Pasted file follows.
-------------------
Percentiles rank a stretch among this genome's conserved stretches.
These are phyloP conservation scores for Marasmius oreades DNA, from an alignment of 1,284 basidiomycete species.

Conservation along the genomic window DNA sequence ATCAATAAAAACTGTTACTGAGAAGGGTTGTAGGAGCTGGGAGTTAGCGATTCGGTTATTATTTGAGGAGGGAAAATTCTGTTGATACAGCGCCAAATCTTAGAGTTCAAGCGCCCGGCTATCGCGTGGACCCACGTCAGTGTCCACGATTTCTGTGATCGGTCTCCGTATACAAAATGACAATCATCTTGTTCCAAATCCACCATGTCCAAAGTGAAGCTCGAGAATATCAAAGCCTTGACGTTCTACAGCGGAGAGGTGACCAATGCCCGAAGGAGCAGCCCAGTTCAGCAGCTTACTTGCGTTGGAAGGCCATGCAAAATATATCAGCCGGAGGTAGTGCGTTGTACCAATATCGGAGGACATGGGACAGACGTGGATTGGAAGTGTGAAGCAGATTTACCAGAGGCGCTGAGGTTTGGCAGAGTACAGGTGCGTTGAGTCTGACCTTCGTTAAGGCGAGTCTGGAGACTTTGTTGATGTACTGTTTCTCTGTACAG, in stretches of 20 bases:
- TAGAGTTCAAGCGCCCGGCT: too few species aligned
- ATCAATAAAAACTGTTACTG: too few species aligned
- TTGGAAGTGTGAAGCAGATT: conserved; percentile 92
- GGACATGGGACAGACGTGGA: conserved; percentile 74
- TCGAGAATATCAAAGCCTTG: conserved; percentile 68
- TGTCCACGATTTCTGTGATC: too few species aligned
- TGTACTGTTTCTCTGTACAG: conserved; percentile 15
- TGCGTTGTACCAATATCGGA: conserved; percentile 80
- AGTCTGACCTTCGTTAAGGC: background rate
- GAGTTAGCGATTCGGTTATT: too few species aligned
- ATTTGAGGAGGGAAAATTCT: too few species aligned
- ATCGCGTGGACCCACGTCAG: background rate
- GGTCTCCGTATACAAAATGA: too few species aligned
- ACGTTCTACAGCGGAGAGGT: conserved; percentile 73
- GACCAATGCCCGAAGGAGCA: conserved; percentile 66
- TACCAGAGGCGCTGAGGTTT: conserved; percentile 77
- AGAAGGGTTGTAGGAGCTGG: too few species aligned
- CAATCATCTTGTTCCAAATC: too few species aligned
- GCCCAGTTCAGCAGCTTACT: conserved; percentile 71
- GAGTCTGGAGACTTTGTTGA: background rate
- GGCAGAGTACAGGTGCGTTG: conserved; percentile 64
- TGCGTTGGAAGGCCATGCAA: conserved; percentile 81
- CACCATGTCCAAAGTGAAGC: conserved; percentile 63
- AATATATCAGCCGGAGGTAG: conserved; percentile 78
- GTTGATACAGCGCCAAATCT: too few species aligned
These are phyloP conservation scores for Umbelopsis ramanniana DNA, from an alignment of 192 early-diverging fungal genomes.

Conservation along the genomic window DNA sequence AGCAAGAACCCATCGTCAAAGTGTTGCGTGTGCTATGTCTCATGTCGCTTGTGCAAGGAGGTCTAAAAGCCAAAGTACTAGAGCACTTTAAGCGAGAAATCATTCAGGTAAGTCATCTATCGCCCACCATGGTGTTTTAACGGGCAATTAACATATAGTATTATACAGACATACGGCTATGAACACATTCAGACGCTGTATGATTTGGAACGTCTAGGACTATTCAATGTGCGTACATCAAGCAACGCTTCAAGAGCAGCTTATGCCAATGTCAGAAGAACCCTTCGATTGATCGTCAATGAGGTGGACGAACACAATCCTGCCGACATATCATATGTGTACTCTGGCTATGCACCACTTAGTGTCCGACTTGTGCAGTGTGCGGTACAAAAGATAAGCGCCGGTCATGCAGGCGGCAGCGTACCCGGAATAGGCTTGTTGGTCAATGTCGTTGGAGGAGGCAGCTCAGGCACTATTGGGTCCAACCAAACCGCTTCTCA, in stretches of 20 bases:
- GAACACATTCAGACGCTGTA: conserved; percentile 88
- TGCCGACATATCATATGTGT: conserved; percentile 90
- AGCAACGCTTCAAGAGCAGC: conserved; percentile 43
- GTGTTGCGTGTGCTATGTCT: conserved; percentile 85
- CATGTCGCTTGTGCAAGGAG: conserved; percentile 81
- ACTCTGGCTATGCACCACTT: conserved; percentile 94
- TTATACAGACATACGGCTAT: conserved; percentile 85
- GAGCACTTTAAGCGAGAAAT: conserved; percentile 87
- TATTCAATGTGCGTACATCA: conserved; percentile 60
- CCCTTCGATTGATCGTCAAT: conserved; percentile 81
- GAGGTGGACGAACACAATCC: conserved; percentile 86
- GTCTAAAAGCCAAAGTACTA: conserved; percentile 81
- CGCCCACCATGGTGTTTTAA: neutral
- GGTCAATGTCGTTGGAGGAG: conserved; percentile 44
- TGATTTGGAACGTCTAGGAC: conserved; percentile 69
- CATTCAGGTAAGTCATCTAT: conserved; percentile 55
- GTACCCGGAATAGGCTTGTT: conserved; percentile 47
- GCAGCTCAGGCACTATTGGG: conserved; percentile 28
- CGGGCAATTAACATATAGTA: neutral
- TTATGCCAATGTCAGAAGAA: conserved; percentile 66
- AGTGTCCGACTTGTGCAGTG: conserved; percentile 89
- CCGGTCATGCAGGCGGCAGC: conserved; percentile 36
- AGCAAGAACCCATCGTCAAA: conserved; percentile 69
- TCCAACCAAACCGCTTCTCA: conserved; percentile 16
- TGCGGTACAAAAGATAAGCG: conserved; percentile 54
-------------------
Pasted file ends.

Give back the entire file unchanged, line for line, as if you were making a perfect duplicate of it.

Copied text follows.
Percentiles rank a stretch among this genome's conserved stretches.
These are phyloP conservation scores for Marasmius oreades DNA, from an alignment of 1,284 basidiomycete species.

Conservation along the genomic window DNA sequence ATCAATAAAAACTGTTACTGAGAAGGGTTGTAGGAGCTGGGAGTTAGCGATTCGGTTATTATTTGAGGAGGGAAAATTCTGTTGATACAGCGCCAAATCTTAGAGTTCAAGCGCCCGGCTATCGCGTGGACCCACGTCAGTGTCCACGATTTCTGTGATCGGTCTCCGTATACAAAATGACAATCATCTTGTTCCAAATCCACCATGTCCAAAGTGAAGCTCGAGAATATCAAAGCCTTGACGTTCTACAGCGGAGAGGTGACCAATGCCCGAAGGAGCAGCCCAGTTCAGCAGCTTACTTGCGTTGGAAGGCCATGCAAAATATATCAGCCGGAGGTAGTGCGTTGTACCAATATCGGAGGACATGGGACAGACGTGGATTGGAAGTGTGAAGCAGATTTACCAGAGGCGCTGAGGTTTGGCAGAGTACAGGTGCGTTGAGTCTGACCTTCGTTAAGGCGAGTCTGGAGACTTTGTTGATGTACTGTTTCTCTGTACAG, in stretches of 20 bases:
- TAGAGTTCAAGCGCCCGGCT: too few species aligned
- ATCAATAAAAACTGTTACTG: too few species aligned
- TTGGAAGTGTGAAGCAGATT: conserved; percentile 92
- GGACATGGGACAGACGTGGA: conserved; percentile 74
- TCGAGAATATCAAAGCCTTG: conserved; percentile 68
- TGTCCACGATTTCTGTGATC: too few species aligned
- TGTACTGTTTCTCTGTACAG: conserved; percentile 15
- TGCGTTGTACCAATATCGGA: conserved; percentile 80
- AGTCTGACCTTCGTTAAGGC: background rate
- GAGTTAGCGATTCGGTTATT: too few species aligned
- ATTTGAGGAGGGAAAATTCT: too few species aligned
- ATCGCGTGGACCCACGTCAG: background rate
- GGTCTCCGTATACAAAATGA: too few species aligned
- ACGTTCTACAGCGGAGAGGT: conserved; percentile 73
- GACCAATGCCCGAAGGAGCA: conserved; percentile 66
- TACCAGAGGCGCTGAGGTTT: conserved; percentile 77
- AGAAGGGTTGTAGGAGCTGG: too few species aligned
- CAATCATCTTGTTCCAAATC: too few species aligned
- GCCCAGTTCAGCAGCTTACT: conserved; percentile 71
- GAGTCTGGAGACTTTGTTGA: background rate
- GGCAGAGTACAGGTGCGTTG: conserved; percentile 64
- TGCGTTGGAAGGCCATGCAA: conserved; percentile 81
- CACCATGTCCAAAGTGAAGC: conserved; percentile 63
- AATATATCAGCCGGAGGTAG: conserved; percentile 78
- GTTGATACAGCGCCAAATCT: too few species aligned
These are phyloP conservation scores for Umbelopsis ramanniana DNA, from an alignment of 192 early-diverging fungal genomes.

Conservation along the genomic window DNA sequence AGCAAGAACCCATCGTCAAAGTGTTGCGTGTGCTATGTCTCATGTCGCTTGTGCAAGGAGGTCTAAAAGCCAAAGTACTAGAGCACTTTAAGCGAGAAATCATTCAGGTAAGTCATCTATCGCCCACCATGGTGTTTTAACGGGCAATTAACATATAGTATTATACAGACATACGGCTATGAACACATTCAGACGCTGTATGATTTGGAACGTCTAGGACTATTCAATGTGCGTACATCAAGCAACGCTTCAAGAGCAGCTTATGCCAATGTCAGAAGAACCCTTCGATTGATCGTCAATGAGGTGGACGAACACAATCCTGCCGACATATCATATGTGTACTCTGGCTATGCACCACTTAGTGTCCGACTTGTGCAGTGTGCGGTACAAAAGATAAGCGCCGGTCATGCAGGCGGCAGCGTACCCGGAATAGGCTTGTTGGTCAATGTCGTTGGAGGAGGCAGCTCAGGCACTATTGGGTCCAACCAAACCGCTTCTCA, in stretches of 20 bases:
- GAACACATTCAGACGCTGTA: conserved; percentile 88
- TGCCGACATATCATATGTGT: conserved; percentile 90
- AGCAACGCTTCAAGAGCAGC: conserved; percentile 43
- GTGTTGCGTGTGCTATGTCT: conserved; percentile 85
- CATGTCGCTTGTGCAAGGAG: conserved; percentile 81
- ACTCTGGCTATGCACCACTT: conserved; percentile 94
- TTATACAGACATACGGCTAT: conserved; percentile 85
- GAGCACTTTAAGCGAGAAAT: conserved; percentile 87
- TATTCAATGTGCGTACATCA: conserved; percentile 60
- CCCTTCGATTGATCGTCAAT: conserved; percentile 81
- GAGGTGGACGAACACAATCC: conserved; percentile 86
- GTCTAAAAGCCAAAGTACTA: conserved; percentile 81
- CGCCCACCATGGTGTTTTAA: neutral
- GGTCAATGTCGTTGGAGGAG: conserved; percentile 44
- TGATTTGGAACGTCTAGGAC: conserved; percentile 69
- CATTCAGGTAAGTCATCTAT: conserved; percentile 55
- GTACCCGGAATAGGCTTGTT: conserved; percentile 47
- GCAGCTCAGGCACTATTGGG: conserved; percentile 28
- CGGGCAATTAACATATAGTA: neutral
- TTATGCCAATGTCAGAAGAA: conserved; percentile 66
- AGTGTCCGACTTGTGCAGTG: conserved; percentile 89
- CCGGTCATGCAGGCGGCAGC: conserved; percentile 36
- AGCAAGAACCCATCGTCAAA: conserved; percentile 69
- TCCAACCAAACCGCTTCTCA: conserved; percentile 16
- TGCGGTACAAAAGATAAGCG: conserved; percentile 54